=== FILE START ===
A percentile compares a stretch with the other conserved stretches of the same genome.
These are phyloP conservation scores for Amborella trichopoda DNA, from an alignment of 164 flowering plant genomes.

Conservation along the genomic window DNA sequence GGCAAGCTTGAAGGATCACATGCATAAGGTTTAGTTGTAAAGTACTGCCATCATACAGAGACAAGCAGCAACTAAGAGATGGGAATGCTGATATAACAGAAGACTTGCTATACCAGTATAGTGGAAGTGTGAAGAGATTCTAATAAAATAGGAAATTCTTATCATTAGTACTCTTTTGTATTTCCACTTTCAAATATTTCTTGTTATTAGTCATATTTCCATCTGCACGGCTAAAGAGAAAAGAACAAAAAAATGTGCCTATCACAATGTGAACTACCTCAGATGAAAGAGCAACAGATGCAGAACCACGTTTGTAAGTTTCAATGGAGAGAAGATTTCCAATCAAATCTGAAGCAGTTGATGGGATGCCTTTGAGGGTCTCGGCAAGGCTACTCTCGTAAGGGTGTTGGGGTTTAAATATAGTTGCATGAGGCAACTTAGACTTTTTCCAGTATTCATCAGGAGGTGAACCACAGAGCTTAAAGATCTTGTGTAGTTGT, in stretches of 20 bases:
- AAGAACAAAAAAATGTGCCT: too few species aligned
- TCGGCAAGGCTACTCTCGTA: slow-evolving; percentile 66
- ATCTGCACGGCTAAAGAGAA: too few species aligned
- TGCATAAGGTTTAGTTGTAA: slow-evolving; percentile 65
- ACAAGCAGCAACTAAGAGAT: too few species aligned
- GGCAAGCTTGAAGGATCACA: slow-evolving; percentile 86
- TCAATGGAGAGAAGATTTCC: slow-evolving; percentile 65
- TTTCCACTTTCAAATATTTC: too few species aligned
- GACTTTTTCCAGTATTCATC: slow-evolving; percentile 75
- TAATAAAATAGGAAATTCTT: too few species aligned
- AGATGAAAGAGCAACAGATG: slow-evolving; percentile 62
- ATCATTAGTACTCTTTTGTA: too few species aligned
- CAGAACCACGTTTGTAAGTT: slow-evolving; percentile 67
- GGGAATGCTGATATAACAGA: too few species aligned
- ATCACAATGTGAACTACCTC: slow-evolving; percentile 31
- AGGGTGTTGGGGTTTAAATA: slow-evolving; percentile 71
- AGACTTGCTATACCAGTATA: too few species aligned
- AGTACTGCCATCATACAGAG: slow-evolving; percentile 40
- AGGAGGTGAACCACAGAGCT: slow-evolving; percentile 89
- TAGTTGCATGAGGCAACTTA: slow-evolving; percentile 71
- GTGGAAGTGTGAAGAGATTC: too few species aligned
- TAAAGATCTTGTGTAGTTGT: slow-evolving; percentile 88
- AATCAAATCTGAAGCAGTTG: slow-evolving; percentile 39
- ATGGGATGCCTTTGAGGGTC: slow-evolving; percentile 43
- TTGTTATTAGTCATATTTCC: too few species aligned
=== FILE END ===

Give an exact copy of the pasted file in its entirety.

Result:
A percentile compares a stretch with the other conserved stretches of the same genome.
These are phyloP conservation scores for Amborella trichopoda DNA, from an alignment of 164 flowering plant genomes.

Conservation along the genomic window DNA sequence GGCAAGCTTGAAGGATCACATGCATAAGGTTTAGTTGTAAAGTACTGCCATCATACAGAGACAAGCAGCAACTAAGAGATGGGAATGCTGATATAACAGAAGACTTGCTATACCAGTATAGTGGAAGTGTGAAGAGATTCTAATAAAATAGGAAATTCTTATCATTAGTACTCTTTTGTATTTCCACTTTCAAATATTTCTTGTTATTAGTCATATTTCCATCTGCACGGCTAAAGAGAAAAGAACAAAAAAATGTGCCTATCACAATGTGAACTACCTCAGATGAAAGAGCAACAGATGCAGAACCACGTTTGTAAGTTTCAATGGAGAGAAGATTTCCAATCAAATCTGAAGCAGTTGATGGGATGCCTTTGAGGGTCTCGGCAAGGCTACTCTCGTAAGGGTGTTGGGGTTTAAATATAGTTGCATGAGGCAACTTAGACTTTTTCCAGTATTCATCAGGAGGTGAACCACAGAGCTTAAAGATCTTGTGTAGTTGT, in stretches of 20 bases:
- AAGAACAAAAAAATGTGCCT: too few species aligned
- TCGGCAAGGCTACTCTCGTA: slow-evolving; percentile 66
- ATCTGCACGGCTAAAGAGAA: too few species aligned
- TGCATAAGGTTTAGTTGTAA: slow-evolving; percentile 65
- ACAAGCAGCAACTAAGAGAT: too few species aligned
- GGCAAGCTTGAAGGATCACA: slow-evolving; percentile 86
- TCAATGGAGAGAAGATTTCC: slow-evolving; percentile 65
- TTTCCACTTTCAAATATTTC: too few species aligned
- GACTTTTTCCAGTATTCATC: slow-evolving; percentile 75
- TAATAAAATAGGAAATTCTT: too few species aligned
- AGATGAAAGAGCAACAGATG: slow-evolving; percentile 62
- ATCATTAGTACTCTTTTGTA: too few species aligned
- CAGAACCACGTTTGTAAGTT: slow-evolving; percentile 67
- GGGAATGCTGATATAACAGA: too few species aligned
- ATCACAATGTGAACTACCTC: slow-evolving; percentile 31
- AGGGTGTTGGGGTTTAAATA: slow-evolving; percentile 71
- AGACTTGCTATACCAGTATA: too few species aligned
- AGTACTGCCATCATACAGAG: slow-evolving; percentile 40
- AGGAGGTGAACCACAGAGCT: slow-evolving; percentile 89
- TAGTTGCATGAGGCAACTTA: slow-evolving; percentile 71
- GTGGAAGTGTGAAGAGATTC: too few species aligned
- TAAAGATCTTGTGTAGTTGT: slow-evolving; percentile 88
- AATCAAATCTGAAGCAGTTG: slow-evolving; percentile 39
- ATGGGATGCCTTTGAGGGTC: slow-evolving; percentile 43
- TTGTTATTAGTCATATTTCC: too few species aligned